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UK International Trade: export proposition

Written by Darren Elliott

Having recently completed another UKTI workshop, there were some real gems of information I wanted to share and make available to readers.

One of the company brands is www.tlcuk.biz and albeit heavily involved for several years in the legal documentation side of things for couples getting married abroad, TLC UK were being asked by companies wanting to set up and trade internationally to translate and legalise their business documents for registration purposes.

This growth in activity (initially accidental and not by design) caught the attention of the Directors and so began the journey of developing an export proposition, which having signed up to the Passport to Export programme meant attending numerous workshops each dedicated to the key pieces of the jigsaw which needed to be put together.

So off to course number 2 on developing an International Business. A two day course held in Bath. And what a revelation and investment to have attended! The courses are arranged through www.ukti.gov.uk

There are many areas which were worked through, which provided a logical path to help deliver a mindset that makes you view ‘exporting’ in the way you need too plus empower you to give all round consideration to issues so you can understand the consequence of an action in all areas within your business.

This workshop on international trade dealt with the following areas:

  • Differentiating yourself
  • Promoting yourself
  • Selecting a market
  • Options for market entry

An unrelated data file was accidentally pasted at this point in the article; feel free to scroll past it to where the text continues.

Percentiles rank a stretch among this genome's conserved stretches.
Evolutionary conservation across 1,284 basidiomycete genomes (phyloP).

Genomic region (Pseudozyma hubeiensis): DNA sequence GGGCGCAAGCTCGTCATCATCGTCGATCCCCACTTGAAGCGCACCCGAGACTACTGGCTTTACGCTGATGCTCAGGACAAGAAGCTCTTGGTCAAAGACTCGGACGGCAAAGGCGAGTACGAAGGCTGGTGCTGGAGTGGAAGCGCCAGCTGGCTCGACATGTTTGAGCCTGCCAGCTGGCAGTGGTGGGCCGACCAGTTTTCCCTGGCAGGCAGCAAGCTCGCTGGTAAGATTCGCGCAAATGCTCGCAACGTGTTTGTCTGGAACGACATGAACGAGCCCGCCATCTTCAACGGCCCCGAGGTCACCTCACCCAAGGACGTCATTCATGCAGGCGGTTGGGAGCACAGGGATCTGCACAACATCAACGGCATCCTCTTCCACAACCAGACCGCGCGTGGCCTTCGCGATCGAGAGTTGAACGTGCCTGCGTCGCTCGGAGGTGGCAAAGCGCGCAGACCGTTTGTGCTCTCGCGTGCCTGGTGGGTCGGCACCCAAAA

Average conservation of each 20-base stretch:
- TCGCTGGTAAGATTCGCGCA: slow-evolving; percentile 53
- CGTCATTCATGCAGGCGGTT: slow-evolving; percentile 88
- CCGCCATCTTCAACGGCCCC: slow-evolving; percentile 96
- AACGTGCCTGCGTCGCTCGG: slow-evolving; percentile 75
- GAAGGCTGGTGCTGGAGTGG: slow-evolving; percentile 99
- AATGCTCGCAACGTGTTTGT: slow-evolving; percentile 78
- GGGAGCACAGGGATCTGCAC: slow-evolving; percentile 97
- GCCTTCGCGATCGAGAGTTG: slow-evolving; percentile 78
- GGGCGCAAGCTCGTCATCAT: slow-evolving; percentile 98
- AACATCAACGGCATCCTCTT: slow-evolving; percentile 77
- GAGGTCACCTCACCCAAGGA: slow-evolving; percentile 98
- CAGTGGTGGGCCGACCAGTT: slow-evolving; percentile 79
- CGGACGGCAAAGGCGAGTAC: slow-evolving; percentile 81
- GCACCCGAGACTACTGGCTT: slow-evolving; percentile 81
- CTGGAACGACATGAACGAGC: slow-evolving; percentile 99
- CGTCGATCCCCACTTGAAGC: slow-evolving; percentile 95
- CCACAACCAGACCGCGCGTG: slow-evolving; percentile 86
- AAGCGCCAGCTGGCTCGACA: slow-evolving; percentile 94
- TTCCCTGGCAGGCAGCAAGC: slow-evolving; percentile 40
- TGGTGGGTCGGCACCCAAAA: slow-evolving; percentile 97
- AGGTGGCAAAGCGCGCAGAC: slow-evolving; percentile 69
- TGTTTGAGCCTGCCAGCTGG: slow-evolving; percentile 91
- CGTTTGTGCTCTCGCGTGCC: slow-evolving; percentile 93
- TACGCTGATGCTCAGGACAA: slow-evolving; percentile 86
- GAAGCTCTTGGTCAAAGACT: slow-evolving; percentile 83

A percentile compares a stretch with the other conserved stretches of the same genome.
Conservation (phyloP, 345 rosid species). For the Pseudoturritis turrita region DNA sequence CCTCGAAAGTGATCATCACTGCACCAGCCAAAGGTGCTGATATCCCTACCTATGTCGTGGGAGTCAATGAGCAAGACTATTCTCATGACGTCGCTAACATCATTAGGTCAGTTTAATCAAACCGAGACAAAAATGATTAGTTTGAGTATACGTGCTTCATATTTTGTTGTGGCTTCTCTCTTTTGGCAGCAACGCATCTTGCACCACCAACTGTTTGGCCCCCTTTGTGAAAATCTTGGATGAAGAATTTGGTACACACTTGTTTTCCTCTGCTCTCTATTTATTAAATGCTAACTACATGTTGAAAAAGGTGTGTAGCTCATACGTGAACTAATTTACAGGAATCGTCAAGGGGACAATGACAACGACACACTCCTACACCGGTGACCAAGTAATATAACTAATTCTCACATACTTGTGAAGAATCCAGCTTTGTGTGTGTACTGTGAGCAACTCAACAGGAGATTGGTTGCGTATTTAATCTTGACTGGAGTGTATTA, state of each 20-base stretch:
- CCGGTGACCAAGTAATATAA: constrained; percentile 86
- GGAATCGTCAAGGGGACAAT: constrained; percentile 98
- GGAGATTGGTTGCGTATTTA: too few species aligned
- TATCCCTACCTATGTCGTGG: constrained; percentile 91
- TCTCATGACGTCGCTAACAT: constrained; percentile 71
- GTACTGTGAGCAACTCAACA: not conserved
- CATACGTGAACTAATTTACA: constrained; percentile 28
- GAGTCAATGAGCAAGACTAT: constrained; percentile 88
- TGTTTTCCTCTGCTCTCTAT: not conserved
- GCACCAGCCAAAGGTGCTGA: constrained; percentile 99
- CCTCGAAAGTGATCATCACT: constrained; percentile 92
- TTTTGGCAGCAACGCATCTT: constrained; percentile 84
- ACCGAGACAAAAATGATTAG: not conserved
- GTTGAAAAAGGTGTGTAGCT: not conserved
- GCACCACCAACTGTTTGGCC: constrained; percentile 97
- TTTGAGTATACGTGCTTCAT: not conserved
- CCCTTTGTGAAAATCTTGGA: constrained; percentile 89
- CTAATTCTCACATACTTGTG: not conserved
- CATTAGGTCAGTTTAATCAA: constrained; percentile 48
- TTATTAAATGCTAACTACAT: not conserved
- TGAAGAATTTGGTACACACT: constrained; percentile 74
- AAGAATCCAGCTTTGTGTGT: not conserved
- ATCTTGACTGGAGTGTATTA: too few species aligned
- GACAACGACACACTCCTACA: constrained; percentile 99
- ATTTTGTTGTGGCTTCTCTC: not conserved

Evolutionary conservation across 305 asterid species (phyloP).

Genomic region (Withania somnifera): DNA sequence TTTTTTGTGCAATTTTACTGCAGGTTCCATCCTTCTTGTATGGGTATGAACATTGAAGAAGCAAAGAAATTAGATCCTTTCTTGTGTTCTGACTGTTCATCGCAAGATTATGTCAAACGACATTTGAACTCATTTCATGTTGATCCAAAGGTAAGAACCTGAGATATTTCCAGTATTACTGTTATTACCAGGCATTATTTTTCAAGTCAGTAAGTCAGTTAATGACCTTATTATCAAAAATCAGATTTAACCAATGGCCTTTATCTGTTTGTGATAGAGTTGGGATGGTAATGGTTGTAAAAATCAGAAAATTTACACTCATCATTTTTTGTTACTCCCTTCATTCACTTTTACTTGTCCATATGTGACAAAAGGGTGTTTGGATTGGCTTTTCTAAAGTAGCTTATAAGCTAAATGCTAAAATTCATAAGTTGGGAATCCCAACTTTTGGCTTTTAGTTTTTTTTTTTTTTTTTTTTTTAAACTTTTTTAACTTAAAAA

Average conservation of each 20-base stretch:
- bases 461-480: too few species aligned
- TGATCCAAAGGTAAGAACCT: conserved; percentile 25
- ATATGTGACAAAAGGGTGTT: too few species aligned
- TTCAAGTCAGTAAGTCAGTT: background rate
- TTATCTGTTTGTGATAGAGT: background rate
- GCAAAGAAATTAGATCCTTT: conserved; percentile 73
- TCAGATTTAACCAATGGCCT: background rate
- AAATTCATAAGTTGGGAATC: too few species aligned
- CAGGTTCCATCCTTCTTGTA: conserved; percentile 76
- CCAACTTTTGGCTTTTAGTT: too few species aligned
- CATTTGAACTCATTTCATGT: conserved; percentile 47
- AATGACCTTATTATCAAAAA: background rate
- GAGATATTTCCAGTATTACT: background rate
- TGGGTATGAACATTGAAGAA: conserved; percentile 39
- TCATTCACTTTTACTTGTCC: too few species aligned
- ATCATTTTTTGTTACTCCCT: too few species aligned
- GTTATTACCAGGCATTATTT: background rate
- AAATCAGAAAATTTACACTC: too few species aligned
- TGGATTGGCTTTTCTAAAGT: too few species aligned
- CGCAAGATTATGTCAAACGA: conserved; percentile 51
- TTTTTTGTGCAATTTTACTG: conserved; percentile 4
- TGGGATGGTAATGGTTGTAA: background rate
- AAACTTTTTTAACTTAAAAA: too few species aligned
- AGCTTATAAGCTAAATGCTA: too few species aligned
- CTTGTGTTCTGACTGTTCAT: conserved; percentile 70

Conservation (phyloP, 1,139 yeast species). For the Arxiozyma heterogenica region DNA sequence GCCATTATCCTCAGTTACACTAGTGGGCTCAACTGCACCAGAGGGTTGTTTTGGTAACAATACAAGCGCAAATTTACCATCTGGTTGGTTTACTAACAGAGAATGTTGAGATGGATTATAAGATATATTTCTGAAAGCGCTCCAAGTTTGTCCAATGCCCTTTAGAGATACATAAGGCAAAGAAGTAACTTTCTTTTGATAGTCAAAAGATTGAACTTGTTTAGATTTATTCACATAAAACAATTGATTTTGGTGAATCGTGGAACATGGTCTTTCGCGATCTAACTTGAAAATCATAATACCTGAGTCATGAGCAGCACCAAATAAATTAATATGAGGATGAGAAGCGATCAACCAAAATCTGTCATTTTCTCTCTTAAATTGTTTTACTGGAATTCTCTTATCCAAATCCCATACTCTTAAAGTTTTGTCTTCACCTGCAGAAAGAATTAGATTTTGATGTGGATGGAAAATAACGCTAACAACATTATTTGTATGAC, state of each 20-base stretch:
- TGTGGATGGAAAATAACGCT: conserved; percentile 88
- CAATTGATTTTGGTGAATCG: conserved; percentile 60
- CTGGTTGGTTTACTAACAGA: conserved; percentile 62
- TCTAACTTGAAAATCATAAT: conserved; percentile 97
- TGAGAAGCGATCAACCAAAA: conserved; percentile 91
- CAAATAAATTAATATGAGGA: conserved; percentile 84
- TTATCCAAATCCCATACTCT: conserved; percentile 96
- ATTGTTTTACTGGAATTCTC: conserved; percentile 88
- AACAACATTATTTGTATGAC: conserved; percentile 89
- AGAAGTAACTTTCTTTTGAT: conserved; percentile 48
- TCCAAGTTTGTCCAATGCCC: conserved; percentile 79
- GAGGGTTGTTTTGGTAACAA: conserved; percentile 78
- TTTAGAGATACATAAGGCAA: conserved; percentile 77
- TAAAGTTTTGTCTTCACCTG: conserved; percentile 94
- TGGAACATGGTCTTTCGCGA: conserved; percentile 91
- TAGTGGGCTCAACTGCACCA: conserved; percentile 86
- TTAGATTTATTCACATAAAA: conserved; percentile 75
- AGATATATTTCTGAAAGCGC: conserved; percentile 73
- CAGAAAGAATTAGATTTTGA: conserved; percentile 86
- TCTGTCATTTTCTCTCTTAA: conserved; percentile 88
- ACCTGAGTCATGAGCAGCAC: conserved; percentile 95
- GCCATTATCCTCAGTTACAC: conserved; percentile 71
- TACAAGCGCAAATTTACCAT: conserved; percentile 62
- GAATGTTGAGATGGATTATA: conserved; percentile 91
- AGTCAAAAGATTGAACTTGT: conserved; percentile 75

• Selecting partners
  • Managing partners
  • Finance & resources
  • Trading issues (including getting paid)

Within each area there were tasks to perform and it would appear from feedback from the lecturers that those attending fall into 3 groups of equal amounts.

One third will succeed. One third will dabble. One third will not do anything.

The common denominator which separated the ‘groups’ was ‘time’.

Those which made ‘time’ following the course were more likely to succeed than those that didn’t. It requires a co-ordinated, well resourced (even if limited) and well disciplined action plan.

The SMART objective (although covered mid-way through the course) for my money actually is the starting point once the decision has been made that exporting is the way to go for your business.

SMART is defined as S – specific, M – measurable, A – achievable, R – realistic and T – time-bound.

It’s a ‘napkin’ business plan which says clearly states what you are going to do (S), a target or something quantifiable so you know when you are there (M), how it is going to be achieved (A), not setting the benchmark so high that on paper sounds great but in reality it’s never going to happen, so making it realistic (R) and a timeframe/timetable of delivering what it is you say you’re going to do (T).

Interestingly, this SMART thinking isn’t the reserve of exporting it is a technique used by many SME’s in running businesses. It’s a great tool to use, so wild ideas, no matter how great and potentially life changing is filtered out, so only the achievable is delivered for both business and personal gain.

As with some of the other blogs posted on the site, gems of information taken from the course will be given in shorter individual blogs.

Written by Darren Elliott